In 1877 Western Canada, a police inspector revolts against his inept commander, taking a safer route to the U.S. border in order to stop invading hostile Indians.In 1877 Western Canada, a police inspector revolts against his inept commander, taking a safer route to the U.S. border in order to stop invading hostile Indians.In 1877 Western Canada, a police inspector revolts against his inept commander, taking a safer route to the U.S. border in order to stop invading hostile Indians.
One Walsh movie which does seem more true-to-life is "The Big Trail," his ground-breaking 1930 film with John Wayne. Historians could no doubt find some mistakes in the film, but it seems fairly realistic as regards a covered wagon trek. Maybe the lesson is that historical fiction is often best, as inconvenient facts can't get in your way. And classic Hollywood directors had no monopoly on putting myth before truth. Look at contemporary directors like Oliver Stone and Michael Bay, who put the older Hollywood folks to shame. Stone, in particular, takes almost psychedelic flights of fancy in his films, and any relation to true events seems very tenuous. As many have pointed out, John Ford addressed this issue of myth-making versus truth-telling, in his film "The Man Who Shot Liberty Valance." It should come as no surprise that the myth often wins out. And even when true stories are told fairly accurately, as in "Glory," small liberties are taken with things like contemporary language, and events are often compressed or moved around. A classic movie like "The Great Escape," while basically telling a true story, fictionalized large aspects of it (not many, or any, Americans involved; it's the wrong season, etc.), something that no doubt irritated the men who were really there. Another great prison camp movie, "The Bridge on the River Kwai," was guilty of the same things.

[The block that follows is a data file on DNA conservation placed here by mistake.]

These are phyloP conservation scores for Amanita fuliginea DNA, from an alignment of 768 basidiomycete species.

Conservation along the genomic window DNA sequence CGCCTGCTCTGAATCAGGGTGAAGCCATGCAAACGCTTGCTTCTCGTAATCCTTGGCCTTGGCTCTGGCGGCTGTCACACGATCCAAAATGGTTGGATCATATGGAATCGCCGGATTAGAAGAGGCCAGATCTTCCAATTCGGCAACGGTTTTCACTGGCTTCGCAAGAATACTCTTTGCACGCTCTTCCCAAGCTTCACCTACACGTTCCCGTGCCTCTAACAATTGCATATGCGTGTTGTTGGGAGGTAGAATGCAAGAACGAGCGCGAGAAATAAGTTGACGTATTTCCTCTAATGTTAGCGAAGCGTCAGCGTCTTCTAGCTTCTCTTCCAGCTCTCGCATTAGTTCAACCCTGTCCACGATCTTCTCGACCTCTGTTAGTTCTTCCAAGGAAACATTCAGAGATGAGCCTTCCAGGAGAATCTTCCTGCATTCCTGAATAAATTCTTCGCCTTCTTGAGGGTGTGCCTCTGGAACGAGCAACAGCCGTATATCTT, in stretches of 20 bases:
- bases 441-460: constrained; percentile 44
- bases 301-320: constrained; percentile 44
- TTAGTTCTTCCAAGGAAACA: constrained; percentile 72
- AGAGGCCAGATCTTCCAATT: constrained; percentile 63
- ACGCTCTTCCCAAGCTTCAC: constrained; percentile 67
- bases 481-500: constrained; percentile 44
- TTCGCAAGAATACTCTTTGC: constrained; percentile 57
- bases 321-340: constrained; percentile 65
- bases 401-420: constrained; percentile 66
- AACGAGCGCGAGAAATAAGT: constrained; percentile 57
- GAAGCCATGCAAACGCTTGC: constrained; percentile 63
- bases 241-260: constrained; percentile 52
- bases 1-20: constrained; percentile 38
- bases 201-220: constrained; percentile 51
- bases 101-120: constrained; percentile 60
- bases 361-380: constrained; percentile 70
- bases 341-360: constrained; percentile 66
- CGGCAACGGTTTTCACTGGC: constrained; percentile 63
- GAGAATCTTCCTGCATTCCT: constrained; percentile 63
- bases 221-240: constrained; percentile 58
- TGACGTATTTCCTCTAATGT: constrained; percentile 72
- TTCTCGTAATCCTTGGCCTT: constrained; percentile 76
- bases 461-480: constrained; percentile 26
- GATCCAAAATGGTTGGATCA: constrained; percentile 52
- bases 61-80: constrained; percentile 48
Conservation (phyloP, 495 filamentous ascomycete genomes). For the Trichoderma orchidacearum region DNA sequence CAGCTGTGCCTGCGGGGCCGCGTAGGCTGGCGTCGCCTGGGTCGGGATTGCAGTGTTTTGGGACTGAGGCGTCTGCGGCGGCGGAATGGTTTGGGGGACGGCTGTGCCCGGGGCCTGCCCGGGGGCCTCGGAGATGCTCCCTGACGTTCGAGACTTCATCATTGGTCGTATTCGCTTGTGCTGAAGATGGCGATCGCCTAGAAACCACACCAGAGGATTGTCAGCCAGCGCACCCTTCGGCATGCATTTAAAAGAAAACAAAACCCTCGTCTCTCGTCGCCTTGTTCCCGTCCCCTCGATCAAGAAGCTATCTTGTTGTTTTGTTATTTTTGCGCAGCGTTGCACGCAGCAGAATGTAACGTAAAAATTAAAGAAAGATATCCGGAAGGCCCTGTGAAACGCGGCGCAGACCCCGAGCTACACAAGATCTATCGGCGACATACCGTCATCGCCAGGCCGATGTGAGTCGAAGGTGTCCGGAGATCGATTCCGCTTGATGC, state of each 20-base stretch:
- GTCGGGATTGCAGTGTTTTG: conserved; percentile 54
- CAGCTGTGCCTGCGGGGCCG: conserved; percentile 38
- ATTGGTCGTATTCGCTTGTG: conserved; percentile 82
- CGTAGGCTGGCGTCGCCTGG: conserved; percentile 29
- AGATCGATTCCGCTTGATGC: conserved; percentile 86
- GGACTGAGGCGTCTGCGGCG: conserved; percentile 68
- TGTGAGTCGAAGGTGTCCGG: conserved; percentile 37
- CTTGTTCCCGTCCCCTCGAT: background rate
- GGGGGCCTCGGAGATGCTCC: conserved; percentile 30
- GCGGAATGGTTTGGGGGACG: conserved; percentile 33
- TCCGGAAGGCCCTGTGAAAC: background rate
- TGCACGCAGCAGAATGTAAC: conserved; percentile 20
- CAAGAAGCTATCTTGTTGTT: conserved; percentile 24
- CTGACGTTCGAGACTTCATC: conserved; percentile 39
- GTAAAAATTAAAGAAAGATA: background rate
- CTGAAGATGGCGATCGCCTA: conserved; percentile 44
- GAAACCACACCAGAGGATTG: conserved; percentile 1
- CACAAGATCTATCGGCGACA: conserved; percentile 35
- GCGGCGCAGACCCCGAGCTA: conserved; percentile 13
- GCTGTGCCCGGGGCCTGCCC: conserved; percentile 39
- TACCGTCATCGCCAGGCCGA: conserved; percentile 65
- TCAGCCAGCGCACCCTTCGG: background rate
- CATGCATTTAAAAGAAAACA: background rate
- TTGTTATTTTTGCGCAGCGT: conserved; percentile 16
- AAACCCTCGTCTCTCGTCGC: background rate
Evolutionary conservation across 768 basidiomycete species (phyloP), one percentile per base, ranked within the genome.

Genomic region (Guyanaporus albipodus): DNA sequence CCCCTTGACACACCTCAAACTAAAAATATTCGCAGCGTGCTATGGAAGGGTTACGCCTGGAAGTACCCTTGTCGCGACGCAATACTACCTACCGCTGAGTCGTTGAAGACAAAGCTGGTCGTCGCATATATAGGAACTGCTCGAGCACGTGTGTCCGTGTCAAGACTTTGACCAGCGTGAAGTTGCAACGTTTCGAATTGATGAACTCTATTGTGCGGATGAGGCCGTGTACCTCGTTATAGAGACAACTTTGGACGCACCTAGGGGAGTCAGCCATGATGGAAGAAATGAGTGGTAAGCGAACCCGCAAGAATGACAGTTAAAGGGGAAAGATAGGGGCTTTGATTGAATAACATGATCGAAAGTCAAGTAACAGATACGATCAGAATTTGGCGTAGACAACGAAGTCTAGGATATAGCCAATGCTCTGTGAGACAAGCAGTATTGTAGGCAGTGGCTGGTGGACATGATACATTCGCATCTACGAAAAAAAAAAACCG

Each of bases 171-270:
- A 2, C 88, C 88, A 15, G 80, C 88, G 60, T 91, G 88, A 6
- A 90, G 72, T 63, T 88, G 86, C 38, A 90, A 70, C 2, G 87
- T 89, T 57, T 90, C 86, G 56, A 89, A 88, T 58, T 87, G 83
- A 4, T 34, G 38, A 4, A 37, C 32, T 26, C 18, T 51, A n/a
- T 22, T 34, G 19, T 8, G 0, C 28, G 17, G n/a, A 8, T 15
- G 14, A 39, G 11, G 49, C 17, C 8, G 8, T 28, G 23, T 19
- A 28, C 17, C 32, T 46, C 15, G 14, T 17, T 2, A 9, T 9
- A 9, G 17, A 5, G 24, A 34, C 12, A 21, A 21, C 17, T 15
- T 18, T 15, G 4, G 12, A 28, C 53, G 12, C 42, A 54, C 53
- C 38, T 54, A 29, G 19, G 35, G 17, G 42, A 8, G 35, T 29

Anyway, Raoul wasn't immune to any of that, as this film clearly shows. If one looks at it as pure fiction, and if one buys the scenes of Mounties trying to be inconspicuous, in the woods, while wearing bright red uniforms, it's a pretty entertaining movie. Those more knowledgeable than I can point out the geographical and historical errors in this film. I'm sure that anyone with proximity to Saskatchewan can find many things to chuckle over.
In 1945, Alan Ladd played the title role in a film called "Salty O'Rourke," directed by Raoul Walsh. Ladd's character's name in this film is O'Rourke, too. An in-joke, perhaps? It does seem like more than coincidence, considering that the two men didn't work together often. Also, does the plot remind anyone of other Walsh "chase" films, like "Objective Burma," and "Distant Drums," where army units are being pursued through hostile terrain, often by an unseen enemy (in this film, the pursuers are shown very clearly)? A nail-biting plot, but one which does get repetitive. Also, what's with the jungle bird sounds that the Sioux make? Not your usual Canadian bird calls.
- Oct 31, 2011